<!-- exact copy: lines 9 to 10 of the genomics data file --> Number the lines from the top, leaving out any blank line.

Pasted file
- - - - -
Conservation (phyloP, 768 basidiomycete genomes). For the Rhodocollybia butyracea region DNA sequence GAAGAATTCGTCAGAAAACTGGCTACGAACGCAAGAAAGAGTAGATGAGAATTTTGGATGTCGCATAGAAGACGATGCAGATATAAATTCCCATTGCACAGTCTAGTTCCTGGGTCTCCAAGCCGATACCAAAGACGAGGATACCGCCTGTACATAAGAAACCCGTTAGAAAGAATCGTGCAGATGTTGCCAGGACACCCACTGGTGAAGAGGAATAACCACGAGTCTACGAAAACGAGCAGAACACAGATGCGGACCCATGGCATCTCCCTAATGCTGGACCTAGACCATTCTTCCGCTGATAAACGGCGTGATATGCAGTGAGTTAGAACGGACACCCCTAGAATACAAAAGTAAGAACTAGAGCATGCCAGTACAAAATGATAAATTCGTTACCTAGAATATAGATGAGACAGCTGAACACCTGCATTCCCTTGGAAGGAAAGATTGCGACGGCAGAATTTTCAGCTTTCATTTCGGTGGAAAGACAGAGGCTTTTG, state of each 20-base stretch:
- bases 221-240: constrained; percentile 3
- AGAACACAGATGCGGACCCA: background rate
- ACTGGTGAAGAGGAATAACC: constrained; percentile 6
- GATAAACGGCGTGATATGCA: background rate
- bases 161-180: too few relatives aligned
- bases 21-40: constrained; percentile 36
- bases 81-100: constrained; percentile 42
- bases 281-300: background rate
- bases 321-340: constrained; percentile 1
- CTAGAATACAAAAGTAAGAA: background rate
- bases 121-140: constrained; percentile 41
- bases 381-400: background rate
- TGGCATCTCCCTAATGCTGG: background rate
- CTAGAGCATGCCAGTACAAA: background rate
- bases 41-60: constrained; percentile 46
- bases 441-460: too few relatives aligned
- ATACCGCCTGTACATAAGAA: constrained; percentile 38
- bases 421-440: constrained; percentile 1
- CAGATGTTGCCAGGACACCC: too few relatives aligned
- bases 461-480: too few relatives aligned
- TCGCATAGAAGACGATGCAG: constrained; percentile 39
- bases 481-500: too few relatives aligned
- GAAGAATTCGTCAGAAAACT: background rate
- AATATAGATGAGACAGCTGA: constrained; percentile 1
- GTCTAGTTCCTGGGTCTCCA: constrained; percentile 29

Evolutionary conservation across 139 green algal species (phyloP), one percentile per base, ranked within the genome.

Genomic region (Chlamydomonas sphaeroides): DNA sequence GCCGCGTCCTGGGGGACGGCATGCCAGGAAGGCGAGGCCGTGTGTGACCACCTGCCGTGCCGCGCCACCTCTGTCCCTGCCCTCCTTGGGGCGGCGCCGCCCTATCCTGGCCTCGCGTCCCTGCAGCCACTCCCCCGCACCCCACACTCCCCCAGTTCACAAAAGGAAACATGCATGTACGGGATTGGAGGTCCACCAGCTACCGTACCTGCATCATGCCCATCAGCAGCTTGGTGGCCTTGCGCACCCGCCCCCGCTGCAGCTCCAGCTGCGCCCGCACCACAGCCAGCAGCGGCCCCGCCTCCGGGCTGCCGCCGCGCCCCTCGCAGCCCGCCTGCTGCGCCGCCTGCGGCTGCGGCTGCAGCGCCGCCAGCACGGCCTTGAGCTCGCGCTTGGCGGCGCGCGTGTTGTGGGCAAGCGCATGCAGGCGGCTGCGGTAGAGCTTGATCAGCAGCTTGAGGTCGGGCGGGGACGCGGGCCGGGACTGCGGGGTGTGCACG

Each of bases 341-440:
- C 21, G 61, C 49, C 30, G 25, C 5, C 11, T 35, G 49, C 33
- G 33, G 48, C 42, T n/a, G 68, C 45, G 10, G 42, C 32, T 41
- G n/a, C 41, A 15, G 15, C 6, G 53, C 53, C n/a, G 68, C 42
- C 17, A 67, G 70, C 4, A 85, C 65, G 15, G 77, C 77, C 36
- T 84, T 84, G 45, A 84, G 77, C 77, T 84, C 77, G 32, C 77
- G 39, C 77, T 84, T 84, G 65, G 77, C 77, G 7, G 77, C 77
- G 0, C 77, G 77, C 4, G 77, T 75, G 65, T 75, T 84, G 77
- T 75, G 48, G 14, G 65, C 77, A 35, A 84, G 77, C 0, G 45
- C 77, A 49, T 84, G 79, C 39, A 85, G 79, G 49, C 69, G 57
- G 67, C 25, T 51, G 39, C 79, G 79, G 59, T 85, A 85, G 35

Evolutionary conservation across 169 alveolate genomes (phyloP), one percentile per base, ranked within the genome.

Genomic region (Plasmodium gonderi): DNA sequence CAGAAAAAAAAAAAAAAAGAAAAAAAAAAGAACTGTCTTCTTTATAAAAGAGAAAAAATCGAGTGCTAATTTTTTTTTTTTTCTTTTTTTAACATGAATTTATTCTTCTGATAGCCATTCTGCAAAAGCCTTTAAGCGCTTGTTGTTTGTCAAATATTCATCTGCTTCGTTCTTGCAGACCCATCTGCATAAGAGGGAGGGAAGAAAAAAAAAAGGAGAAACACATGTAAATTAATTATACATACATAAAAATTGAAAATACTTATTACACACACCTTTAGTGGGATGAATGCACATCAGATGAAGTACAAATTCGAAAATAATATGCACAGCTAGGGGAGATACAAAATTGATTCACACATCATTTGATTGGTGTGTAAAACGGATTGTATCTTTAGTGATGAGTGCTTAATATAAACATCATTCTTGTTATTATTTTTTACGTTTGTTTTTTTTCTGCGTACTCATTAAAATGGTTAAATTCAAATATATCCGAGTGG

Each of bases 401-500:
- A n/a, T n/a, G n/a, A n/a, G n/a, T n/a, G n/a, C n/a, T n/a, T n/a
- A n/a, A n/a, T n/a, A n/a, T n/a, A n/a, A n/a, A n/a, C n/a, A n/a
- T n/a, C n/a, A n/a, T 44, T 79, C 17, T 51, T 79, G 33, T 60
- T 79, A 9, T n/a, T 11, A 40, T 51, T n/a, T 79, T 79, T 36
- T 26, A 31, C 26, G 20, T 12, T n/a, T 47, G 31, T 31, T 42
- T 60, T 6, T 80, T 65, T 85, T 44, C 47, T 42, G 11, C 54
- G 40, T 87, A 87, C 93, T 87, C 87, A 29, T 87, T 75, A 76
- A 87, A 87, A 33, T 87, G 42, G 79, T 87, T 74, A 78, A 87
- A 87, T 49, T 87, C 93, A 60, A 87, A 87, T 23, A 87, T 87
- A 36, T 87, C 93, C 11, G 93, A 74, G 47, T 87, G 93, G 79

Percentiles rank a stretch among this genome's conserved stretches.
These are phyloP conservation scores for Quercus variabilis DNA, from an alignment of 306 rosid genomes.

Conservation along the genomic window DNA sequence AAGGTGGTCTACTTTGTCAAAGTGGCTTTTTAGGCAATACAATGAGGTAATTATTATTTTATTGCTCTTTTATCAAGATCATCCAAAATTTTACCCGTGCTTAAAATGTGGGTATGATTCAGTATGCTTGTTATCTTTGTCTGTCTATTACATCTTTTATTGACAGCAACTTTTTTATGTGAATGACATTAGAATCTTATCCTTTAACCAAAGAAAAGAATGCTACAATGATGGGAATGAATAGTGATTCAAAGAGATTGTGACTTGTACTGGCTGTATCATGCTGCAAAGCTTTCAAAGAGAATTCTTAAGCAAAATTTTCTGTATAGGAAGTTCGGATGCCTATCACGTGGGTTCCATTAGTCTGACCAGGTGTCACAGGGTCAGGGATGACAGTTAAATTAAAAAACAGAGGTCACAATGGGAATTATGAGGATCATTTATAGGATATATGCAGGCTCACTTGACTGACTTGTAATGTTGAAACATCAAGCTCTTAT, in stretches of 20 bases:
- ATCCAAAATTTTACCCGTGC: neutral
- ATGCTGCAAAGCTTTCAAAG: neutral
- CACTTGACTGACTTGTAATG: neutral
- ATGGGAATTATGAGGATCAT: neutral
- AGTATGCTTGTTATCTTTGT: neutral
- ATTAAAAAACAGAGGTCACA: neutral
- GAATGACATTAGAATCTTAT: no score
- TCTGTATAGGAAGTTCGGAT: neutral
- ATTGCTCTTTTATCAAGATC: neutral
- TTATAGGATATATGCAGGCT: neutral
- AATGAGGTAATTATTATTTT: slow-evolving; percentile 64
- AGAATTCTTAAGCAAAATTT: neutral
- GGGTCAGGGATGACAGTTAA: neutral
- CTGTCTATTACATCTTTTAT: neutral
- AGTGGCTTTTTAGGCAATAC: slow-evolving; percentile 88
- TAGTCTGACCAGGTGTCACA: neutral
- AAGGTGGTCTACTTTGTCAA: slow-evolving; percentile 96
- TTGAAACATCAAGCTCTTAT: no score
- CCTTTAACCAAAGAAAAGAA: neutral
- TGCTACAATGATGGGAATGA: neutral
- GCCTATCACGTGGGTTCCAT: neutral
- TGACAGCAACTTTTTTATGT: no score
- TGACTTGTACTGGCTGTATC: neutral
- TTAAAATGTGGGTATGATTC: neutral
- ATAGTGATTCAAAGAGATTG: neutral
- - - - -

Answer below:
- bases 281-300: background rate
- bases 321-340: constrained; percentile 1